Drug law reform should be among the priorities of the Lebanese parliament


Drug law reform should be among the priorities of the Lebanese parliament

1 July 2022
Legal Agenda
Society for Inclusion and Development in Communities and Care for All (SIDC)
Middle East & North African Network for People who Use Drugs (MENANPUD)
Association Justice et Miséricorde (AJEM)

Drug Law Reform Should Be Among the Priorities of The Lebanese Parliament

On the occasion of the “Support Don’t Punish” Global Day of Action, which falls on June 26, the signatories of this Joint Statement address the Lebanese Parliament to demand the reform of local drug policies, specifically the revision of the Lebanese Drug Law (673/1998), in order to effectively respond to drug use and addiction. While the Lebanese Law on Drugs recognizes the use of illicit substances and addictions as public health matters, it continues to criminalize people who use drugs.

To that effect, the statement signatories would like to highlight the following:

First, the Lebanese state arrests 3000 individuals a year on substance use charges and interrogates another 2000 to 6000 people a year on the basis of the same charge.

Almost 80% of the individuals charged with substance use are aged between 18 and 35 years. Since the promulgation of the law in 1998, an estimated 100,500 individuals have been sentenced by a court of law for their use of drugs, and have thus been deprived of their right to treatment and to support, and have seen their chances of employment and education hindered as a result of their conviction.

Second, in 2016, the Inter-ministerial Substance Use Response Strategy for Lebanon was launched by a number of key ministries; five years after its launch, the majority of its objectives have yet to be met, notably the objective related to the revision of the Lebanese law on drugs.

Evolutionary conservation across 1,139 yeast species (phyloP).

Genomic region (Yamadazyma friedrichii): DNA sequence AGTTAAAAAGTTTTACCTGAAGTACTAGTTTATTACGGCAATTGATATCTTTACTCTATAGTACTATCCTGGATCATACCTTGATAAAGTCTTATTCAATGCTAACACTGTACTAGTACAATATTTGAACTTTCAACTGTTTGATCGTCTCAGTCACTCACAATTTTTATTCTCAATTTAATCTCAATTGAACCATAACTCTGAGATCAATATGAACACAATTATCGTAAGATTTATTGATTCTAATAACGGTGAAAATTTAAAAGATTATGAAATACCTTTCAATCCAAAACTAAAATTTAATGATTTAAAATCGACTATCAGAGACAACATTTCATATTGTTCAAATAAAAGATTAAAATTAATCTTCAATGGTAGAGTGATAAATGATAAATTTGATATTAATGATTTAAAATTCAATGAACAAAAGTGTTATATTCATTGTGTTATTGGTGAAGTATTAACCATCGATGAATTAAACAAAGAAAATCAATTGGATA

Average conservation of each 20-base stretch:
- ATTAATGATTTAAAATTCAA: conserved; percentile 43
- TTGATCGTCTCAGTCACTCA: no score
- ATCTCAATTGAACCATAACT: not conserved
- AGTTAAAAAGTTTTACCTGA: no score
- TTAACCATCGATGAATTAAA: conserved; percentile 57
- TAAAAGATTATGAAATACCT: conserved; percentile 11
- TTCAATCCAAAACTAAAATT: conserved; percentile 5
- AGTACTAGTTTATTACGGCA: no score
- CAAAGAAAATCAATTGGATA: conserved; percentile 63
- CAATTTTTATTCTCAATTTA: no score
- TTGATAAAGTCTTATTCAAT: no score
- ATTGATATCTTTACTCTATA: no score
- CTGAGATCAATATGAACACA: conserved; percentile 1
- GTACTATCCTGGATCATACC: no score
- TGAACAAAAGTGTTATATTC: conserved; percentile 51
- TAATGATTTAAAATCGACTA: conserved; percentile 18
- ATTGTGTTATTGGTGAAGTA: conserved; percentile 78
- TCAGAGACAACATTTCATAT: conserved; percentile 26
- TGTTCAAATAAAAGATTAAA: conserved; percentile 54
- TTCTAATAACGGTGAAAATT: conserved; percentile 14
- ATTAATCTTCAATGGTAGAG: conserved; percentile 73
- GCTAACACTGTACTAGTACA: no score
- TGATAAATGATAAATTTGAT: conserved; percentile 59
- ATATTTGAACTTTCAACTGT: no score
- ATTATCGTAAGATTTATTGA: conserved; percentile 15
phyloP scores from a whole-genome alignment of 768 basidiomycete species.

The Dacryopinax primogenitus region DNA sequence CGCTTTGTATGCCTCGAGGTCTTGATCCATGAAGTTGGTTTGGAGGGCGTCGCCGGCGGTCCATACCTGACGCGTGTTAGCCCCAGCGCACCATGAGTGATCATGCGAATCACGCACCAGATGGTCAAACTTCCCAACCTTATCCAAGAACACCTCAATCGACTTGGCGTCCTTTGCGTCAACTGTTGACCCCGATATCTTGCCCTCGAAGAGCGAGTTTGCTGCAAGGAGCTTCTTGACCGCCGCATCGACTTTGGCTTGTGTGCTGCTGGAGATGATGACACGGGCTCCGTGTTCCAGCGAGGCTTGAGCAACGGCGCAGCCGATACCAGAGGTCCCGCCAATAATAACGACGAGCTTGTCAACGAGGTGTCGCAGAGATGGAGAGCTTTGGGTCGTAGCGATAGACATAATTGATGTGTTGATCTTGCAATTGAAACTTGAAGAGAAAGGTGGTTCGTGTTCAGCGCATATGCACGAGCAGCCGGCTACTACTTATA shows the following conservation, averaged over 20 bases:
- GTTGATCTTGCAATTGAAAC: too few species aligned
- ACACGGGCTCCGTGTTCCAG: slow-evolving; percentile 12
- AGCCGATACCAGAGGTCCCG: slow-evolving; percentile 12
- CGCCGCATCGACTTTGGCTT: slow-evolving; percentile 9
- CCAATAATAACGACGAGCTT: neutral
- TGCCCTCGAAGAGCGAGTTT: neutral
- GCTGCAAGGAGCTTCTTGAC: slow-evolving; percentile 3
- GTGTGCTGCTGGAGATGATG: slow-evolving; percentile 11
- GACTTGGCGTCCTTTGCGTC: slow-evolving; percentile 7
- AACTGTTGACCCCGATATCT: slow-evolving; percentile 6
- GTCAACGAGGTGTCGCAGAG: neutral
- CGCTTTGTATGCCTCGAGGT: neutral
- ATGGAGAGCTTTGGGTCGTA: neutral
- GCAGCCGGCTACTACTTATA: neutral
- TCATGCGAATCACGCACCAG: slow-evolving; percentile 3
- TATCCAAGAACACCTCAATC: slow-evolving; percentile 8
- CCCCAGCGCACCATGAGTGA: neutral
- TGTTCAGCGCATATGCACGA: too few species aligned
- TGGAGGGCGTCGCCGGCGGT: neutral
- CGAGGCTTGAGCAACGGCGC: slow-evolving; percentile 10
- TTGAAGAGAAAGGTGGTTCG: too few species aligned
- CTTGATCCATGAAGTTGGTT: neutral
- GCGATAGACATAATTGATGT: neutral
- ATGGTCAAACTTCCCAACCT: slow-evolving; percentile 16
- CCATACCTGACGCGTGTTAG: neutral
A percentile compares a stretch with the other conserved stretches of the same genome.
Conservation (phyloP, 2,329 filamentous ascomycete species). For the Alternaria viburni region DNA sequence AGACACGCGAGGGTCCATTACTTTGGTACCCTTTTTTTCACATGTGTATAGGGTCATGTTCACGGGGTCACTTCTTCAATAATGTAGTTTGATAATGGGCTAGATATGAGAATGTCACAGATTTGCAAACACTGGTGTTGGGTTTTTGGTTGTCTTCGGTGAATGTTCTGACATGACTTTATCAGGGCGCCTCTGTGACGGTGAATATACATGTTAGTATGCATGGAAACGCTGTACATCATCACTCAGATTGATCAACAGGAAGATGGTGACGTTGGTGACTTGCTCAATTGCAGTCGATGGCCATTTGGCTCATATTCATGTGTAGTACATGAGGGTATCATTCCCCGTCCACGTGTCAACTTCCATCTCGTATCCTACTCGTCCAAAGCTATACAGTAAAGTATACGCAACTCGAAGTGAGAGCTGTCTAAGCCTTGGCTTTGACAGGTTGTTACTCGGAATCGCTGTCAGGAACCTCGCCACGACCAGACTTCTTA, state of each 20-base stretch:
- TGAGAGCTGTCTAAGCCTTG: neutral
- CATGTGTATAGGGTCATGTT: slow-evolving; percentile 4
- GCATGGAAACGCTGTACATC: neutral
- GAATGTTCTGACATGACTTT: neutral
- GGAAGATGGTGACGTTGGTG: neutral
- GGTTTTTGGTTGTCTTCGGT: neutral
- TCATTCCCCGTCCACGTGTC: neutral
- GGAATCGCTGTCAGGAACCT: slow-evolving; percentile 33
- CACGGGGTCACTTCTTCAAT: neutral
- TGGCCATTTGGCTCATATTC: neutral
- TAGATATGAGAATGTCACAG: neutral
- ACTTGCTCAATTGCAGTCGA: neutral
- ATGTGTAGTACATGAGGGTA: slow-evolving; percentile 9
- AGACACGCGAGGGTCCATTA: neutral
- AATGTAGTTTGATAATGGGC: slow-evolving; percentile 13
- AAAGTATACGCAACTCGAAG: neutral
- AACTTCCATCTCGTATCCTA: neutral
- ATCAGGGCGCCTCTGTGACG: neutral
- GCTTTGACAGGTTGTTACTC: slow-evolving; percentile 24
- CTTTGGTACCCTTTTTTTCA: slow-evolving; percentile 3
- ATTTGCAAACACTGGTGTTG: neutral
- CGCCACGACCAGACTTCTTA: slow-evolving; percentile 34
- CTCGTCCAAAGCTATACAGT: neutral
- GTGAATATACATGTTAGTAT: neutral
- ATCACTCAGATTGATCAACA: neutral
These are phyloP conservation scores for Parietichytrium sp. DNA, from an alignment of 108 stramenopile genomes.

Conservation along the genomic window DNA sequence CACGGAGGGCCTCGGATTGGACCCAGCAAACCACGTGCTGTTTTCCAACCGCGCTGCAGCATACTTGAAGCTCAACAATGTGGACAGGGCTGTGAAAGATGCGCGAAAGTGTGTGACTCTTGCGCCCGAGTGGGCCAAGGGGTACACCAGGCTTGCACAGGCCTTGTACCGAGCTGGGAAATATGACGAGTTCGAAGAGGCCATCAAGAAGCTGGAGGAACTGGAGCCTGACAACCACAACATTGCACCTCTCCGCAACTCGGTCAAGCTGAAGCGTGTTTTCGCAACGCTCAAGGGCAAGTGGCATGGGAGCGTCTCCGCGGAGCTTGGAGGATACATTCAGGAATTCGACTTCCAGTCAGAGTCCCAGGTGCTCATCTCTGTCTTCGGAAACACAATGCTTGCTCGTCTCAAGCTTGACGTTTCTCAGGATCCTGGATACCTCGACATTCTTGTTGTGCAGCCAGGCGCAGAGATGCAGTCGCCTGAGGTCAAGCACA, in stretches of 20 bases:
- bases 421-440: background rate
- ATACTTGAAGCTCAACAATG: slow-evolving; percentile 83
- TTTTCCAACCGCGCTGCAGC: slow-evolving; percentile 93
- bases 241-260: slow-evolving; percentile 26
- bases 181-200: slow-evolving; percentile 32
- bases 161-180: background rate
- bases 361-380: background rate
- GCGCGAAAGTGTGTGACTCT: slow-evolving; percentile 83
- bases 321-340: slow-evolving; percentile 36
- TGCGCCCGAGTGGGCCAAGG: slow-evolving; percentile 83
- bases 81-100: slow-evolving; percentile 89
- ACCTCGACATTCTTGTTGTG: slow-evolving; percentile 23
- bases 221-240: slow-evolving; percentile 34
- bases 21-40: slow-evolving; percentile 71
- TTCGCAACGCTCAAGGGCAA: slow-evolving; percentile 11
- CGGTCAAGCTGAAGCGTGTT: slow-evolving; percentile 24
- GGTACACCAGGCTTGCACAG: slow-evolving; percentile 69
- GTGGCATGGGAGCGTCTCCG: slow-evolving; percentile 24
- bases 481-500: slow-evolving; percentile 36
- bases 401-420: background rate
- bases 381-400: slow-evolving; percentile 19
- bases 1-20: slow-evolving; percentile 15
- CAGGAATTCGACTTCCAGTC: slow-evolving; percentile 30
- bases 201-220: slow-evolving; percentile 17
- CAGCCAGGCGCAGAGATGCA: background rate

Finally, the reform of drug policies can constitute a part of the solution to the many challenges currently faced by Lebanon, and that by:

Decreasing the number of files for non-violent offenses before an already overburdened djudiciary.

Creating job opportunities for young people by removing criminal penalties attached to the use of illicit substances which facilitates access to employment and thus allows young people to contribute to economic growth, noting that 60% of young people are currently unemployed in Lebanon.

Diverting resources spent on repressive drug policies into a health-oriented response aimed at preventing chronic illnesses that often accompany drug use and that constitute considerable costs to the state.

Reducing the incidence of human rights violations, notably violations to basic fair trial rights.

The co-signatories of this statement call on the new members of Parliament to prioritize drug policy reform and to revise the Lebanese Law on Drugs, taking as a starting point the draft law submitted to the legislative body in 2016, and revising it in line with global developments and the Lebanese State’s own commitments and strategy, notably towards the decriminalization of drug use.

Statement Signatories:

  • Skoun, Lebanese Addictions Center
  • The Middle East and North Africa Harm Reduction Association(MENAHRA)
  • Legal Agenda
  • MENA Network of People who Use Drugs(MENANPUD)
  • Society for Inclusion and Development in Communities and Care for All(SIDC)
  • Association Justice et Miséricorde(AJEM)